My Favorite Word
Try this experiment:
- Take your small child to the grocery store at 10 a.m. on a Saturday morning. (This experiment works only if you are a woman and if you have a small child. If you don’t have your own, you could borrow one, with his or her parents’ permission, but you would have to coach the child and, even with coaching, the needed spontaneity would be lacking.)
- Dawdle in the Produce Section or the Baked Goods Aisle until your small child really has to pee. Alternatively, you could seem to disappear, though of course you would never let your small child out of your sight.
- Eventually, your child will cry, with bloodcurdling urgency…
- Just before you scoop your child up to offer comfort or scuttle to the bathroom, take a quick look around. Dozens — if it is a large store, possibly hundreds — of women’s heads will jerk, robotlike, in your direction. The owners of the pivoting heads will be mothers, and they will be experiencing the scientifically documented Head-Jerk Reaction, which was indelibly imprinted on their brain circuitry from the day their toddlers began to speak.
For years after I nursed my youngest baby, often when I heard a small child, any small child, yell “Mom!” I would experience milk let-down reflex. I am not exaggerating.
The A.D.D. mom with A.D.D. kids
My first child was a sweet, cuddly, non-A.D.D.-afflicted girl with a lively imagination and a love of books and dolls. She liked the stories that I had adored as a child — the Mary Poppins and Land of Oz books, the true tales of the Ingalls family, and many more — so, even as a single parent, I found mothering to be almost unmitigated joy. The peal of “Mom” was (and, oddly enough, remains) the sweetest sound of all sounds.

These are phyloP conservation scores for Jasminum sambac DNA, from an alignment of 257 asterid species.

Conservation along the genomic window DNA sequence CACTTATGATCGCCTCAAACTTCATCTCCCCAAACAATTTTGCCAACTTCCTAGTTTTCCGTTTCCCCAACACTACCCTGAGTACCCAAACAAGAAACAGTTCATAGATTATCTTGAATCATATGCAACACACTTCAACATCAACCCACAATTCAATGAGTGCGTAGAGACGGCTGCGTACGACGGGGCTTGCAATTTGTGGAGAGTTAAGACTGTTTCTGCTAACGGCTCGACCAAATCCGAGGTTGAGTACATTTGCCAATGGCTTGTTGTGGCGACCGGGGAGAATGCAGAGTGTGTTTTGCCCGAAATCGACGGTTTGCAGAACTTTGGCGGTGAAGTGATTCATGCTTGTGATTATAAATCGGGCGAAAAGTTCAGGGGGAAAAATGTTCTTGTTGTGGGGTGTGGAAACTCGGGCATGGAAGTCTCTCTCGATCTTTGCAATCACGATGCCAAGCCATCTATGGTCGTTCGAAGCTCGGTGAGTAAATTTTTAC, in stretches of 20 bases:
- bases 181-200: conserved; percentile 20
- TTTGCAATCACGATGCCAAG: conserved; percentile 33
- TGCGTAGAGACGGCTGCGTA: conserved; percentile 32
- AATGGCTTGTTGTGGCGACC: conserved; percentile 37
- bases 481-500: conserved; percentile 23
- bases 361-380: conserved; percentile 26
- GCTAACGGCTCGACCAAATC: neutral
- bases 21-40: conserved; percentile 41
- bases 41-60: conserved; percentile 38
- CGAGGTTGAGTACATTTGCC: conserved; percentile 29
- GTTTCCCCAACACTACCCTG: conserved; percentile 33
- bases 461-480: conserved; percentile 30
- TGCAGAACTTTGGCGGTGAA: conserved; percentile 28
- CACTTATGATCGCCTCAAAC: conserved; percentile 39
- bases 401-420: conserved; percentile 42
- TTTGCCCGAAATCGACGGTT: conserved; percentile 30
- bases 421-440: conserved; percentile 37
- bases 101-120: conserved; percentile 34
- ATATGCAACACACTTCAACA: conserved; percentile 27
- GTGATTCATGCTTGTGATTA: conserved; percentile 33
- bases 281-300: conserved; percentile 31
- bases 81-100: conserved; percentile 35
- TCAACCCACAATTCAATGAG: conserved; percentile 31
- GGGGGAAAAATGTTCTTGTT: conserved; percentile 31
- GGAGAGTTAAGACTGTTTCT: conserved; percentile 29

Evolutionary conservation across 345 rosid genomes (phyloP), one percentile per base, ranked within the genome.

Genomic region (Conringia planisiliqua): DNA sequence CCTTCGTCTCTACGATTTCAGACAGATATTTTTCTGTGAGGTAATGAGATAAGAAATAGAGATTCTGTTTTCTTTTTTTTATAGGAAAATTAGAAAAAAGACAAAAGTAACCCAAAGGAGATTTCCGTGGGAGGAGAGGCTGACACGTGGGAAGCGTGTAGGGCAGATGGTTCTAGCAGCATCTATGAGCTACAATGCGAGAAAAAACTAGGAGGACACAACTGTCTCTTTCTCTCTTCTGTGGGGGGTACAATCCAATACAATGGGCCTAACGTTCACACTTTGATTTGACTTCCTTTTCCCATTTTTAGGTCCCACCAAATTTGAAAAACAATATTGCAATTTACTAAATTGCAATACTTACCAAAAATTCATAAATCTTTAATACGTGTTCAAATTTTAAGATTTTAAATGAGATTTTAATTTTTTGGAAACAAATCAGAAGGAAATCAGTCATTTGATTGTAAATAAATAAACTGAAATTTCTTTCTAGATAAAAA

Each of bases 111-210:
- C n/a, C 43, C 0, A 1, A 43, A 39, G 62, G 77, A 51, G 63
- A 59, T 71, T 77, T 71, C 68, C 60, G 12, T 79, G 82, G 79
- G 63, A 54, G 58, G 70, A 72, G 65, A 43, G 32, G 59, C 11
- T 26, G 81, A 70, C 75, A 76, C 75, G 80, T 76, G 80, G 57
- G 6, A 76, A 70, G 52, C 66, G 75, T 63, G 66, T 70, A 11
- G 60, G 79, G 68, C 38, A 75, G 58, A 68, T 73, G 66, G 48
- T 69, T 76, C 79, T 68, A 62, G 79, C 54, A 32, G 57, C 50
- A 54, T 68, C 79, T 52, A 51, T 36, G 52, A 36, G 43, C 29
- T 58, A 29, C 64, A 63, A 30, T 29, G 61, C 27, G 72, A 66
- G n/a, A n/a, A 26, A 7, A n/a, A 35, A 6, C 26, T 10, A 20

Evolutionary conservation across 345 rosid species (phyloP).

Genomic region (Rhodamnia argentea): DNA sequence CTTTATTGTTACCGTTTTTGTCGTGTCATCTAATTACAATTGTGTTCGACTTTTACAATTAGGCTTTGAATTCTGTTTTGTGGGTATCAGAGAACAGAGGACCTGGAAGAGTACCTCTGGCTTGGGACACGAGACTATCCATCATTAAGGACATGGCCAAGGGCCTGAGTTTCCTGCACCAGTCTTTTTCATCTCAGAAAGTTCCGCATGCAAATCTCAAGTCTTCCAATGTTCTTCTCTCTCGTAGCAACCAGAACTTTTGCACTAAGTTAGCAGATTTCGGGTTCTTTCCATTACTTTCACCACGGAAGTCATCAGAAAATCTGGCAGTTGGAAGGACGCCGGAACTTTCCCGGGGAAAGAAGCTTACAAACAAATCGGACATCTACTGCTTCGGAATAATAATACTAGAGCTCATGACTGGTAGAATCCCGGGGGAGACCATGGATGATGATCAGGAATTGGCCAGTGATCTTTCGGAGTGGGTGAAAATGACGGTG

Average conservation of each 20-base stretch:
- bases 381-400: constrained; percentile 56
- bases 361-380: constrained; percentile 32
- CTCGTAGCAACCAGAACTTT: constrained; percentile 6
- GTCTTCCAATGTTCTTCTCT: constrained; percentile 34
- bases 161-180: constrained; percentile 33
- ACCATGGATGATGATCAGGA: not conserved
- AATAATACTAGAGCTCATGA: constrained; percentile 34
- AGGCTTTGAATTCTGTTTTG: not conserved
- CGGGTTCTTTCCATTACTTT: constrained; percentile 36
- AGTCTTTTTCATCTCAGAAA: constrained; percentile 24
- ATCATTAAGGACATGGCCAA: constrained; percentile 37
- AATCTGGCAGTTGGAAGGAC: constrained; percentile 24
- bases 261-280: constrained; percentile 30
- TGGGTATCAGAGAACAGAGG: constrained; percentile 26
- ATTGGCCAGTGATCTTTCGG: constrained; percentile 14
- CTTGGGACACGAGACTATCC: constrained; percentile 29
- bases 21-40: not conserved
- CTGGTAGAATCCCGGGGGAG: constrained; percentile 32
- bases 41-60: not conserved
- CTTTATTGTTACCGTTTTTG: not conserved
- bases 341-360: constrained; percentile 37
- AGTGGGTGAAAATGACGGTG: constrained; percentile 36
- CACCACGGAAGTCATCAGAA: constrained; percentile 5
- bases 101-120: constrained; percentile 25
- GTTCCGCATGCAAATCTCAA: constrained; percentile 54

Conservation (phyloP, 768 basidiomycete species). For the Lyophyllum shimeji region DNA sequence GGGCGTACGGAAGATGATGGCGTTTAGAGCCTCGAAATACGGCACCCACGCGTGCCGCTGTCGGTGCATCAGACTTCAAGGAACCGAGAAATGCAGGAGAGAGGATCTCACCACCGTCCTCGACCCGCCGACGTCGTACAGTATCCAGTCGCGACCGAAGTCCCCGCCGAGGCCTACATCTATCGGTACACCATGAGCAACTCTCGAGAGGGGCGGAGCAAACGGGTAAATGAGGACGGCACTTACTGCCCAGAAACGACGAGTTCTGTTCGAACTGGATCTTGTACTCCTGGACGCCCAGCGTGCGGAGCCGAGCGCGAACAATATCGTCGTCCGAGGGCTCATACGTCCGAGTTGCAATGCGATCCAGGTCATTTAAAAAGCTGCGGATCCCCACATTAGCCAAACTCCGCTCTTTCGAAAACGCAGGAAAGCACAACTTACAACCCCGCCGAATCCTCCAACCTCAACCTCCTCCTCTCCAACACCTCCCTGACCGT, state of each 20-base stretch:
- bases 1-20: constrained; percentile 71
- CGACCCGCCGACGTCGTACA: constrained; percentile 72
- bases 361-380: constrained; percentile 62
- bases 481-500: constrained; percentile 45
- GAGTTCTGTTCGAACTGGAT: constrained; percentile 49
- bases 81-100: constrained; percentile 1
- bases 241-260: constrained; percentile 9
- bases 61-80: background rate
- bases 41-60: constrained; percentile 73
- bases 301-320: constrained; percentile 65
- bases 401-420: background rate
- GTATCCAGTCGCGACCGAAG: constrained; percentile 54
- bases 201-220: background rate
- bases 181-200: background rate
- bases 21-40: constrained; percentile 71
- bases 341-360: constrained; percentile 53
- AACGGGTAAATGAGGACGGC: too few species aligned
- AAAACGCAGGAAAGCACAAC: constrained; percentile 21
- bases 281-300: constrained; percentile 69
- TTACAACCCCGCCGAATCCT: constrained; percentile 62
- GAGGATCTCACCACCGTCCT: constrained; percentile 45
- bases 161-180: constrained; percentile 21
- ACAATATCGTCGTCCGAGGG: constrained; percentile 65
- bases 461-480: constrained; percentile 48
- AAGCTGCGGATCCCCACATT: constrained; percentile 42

By the time Marian was ten, I had remarried and “started a new family.” I gave birth to two boys within eighteen months. The older son, Jack, would eventually be diagnosed as having “the most profound case of ADHD” his counselor had ever seen. His younger brother, Eli, was more benignly attention-deficit-disordered.
If you are an A.D.D. parent with A.D.D. children, you sink or swim. Having been wisely parented, I knew enough not to let the quieter children slip through the cracks while the hyperactive ones were “acting out.” So I became a Highly Structured A.D.D. Mom.
The first thing I did every morning, at 5 a.m. when I arose, was pray for strength. Then I meditated for serenity. Then I planned the day. One plan was never enough. I always had, in addition to Plan A, plans B through at least F.
For more than thirty years, I was an Active Parent, in the sense of having children living in the household — eating, throwing dirty clothes on the bathroom floor, bringing home stray dogs, needing rides to soccer practice and music lessons, and (more often than I care to remember) occasioning 3 a.m. phone calls from Officer Hardass asking me if I was the mother of whichever son was “acting out” at the time. I learned to be cautious in my reply. “Maybe,” I would say. “Why do you ask?”
That’s three decades of Structuring and going to court. Is it any wonder that now, in my solitude, I often decide to do Nothing in Particular, simply because I can?
eBay can wait
Accordingly, I am less aggressive than I could be in pursuit of my eBay store’s success. I’m very good about responding to questions, notifying buyers that they’ve won my item and that they owe me $6.83, and shipping the stuff I’ve sold. I’m a bit slower to actually list the items on eBay in the first place. I think I’m intimidated by my own checklist.
I go to great lengths to build structure into my life, but I think it might be most beneficial, all around, to simply adopt a small child.
May Whoever Is On Duty bless you and your endeavors. —Mary